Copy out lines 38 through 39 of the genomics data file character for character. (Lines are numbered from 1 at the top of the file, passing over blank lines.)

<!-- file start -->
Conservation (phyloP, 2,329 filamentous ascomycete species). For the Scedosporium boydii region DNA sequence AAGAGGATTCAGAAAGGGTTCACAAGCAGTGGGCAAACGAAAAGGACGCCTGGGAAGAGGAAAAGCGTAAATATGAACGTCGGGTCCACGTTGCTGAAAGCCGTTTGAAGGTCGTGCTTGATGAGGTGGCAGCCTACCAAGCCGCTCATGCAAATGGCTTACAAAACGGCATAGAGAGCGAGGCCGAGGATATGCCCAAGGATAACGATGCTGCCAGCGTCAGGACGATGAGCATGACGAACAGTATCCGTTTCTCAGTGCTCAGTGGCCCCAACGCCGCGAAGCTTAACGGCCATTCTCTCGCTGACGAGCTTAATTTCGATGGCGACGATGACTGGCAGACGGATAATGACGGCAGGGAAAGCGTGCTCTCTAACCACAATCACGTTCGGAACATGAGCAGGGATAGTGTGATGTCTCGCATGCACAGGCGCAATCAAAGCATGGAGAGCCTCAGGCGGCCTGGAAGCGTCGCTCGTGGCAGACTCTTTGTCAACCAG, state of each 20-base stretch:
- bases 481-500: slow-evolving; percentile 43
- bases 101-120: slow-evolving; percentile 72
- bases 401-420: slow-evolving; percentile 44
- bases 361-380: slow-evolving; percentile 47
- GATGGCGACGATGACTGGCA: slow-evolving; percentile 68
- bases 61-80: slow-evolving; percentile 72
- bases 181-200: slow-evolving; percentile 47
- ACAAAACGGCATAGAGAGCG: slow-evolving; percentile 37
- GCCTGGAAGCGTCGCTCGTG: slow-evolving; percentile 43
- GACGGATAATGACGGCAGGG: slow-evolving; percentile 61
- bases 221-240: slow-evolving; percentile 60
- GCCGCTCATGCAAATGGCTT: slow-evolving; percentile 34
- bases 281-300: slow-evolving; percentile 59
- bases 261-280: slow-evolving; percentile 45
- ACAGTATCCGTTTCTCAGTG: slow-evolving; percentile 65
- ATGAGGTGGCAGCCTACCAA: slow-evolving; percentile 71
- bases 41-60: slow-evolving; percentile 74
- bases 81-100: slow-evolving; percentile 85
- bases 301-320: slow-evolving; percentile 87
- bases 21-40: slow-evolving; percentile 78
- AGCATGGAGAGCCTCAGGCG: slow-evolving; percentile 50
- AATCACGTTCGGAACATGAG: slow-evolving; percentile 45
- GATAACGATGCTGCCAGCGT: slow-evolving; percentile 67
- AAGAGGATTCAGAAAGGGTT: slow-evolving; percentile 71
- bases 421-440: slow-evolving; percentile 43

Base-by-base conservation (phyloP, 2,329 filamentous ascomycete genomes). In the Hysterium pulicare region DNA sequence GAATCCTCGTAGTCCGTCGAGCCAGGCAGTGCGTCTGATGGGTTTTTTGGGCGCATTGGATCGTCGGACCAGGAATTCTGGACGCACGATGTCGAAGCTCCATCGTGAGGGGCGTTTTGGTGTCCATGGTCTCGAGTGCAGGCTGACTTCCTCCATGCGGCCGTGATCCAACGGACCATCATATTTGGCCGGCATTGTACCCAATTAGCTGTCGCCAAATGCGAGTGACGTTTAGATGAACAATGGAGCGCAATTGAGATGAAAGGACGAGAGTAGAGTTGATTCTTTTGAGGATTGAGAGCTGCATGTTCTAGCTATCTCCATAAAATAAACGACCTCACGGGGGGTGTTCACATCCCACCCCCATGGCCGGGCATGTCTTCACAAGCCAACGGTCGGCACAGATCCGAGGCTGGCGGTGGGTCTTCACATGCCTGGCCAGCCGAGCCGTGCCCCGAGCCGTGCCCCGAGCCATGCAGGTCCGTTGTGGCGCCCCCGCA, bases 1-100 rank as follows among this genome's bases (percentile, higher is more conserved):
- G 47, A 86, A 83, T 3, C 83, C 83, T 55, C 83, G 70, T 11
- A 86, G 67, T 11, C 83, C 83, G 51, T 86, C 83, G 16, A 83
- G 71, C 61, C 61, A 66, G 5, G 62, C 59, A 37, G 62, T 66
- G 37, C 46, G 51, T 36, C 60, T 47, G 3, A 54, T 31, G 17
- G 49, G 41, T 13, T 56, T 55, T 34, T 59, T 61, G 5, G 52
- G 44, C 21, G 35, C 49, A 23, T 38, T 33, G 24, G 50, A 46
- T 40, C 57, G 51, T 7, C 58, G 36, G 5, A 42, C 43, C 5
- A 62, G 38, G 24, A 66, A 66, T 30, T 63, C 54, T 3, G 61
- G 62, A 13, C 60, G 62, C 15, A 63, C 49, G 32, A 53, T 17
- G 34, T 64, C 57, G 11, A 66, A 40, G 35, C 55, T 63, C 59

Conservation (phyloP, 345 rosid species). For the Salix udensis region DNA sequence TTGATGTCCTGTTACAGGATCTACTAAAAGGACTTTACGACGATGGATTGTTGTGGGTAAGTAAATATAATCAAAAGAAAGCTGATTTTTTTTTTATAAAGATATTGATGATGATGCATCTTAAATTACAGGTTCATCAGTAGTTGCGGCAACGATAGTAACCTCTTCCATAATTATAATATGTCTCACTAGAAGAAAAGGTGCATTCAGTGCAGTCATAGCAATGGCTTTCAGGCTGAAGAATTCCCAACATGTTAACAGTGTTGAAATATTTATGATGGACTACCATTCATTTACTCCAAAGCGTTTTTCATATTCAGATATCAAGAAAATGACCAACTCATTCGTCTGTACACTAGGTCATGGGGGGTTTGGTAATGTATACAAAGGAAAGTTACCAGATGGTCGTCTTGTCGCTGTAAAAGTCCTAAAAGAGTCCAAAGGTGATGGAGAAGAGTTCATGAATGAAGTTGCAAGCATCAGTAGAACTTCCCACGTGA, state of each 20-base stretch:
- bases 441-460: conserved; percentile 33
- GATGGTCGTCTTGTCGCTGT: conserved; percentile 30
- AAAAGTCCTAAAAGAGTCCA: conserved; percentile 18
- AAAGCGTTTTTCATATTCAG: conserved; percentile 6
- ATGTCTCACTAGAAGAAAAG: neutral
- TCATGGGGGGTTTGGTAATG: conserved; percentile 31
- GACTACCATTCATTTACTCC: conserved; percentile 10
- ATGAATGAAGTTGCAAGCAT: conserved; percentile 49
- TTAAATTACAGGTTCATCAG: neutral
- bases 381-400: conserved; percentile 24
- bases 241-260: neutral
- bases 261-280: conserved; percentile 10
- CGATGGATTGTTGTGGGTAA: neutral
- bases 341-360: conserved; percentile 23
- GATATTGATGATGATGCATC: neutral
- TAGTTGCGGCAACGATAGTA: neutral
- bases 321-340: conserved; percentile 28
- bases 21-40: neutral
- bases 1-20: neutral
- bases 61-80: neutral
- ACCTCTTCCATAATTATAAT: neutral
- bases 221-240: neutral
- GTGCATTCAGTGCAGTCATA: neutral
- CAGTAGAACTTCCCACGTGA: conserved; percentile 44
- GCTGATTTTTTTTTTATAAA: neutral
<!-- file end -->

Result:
Conservation (phyloP, 345 rosid species). For the Salix udensis region DNA sequence TTGATGTCCTGTTACAGGATCTACTAAAAGGACTTTACGACGATGGATTGTTGTGGGTAAGTAAATATAATCAAAAGAAAGCTGATTTTTTTTTTATAAAGATATTGATGATGATGCATCTTAAATTACAGGTTCATCAGTAGTTGCGGCAACGATAGTAACCTCTTCCATAATTATAATATGTCTCACTAGAAGAAAAGGTGCATTCAGTGCAGTCATAGCAATGGCTTTCAGGCTGAAGAATTCCCAACATGTTAACAGTGTTGAAATATTTATGATGGACTACCATTCATTTACTCCAAAGCGTTTTTCATATTCAGATATCAAGAAAATGACCAACTCATTCGTCTGTACACTAGGTCATGGGGGGTTTGGTAATGTATACAAAGGAAAGTTACCAGATGGTCGTCTTGTCGCTGTAAAAGTCCTAAAAGAGTCCAAAGGTGATGGAGAAGAGTTCATGAATGAAGTTGCAAGCATCAGTAGAACTTCCCACGTGA, state of each 20-base stretch:
- bases 441-460: conserved; percentile 33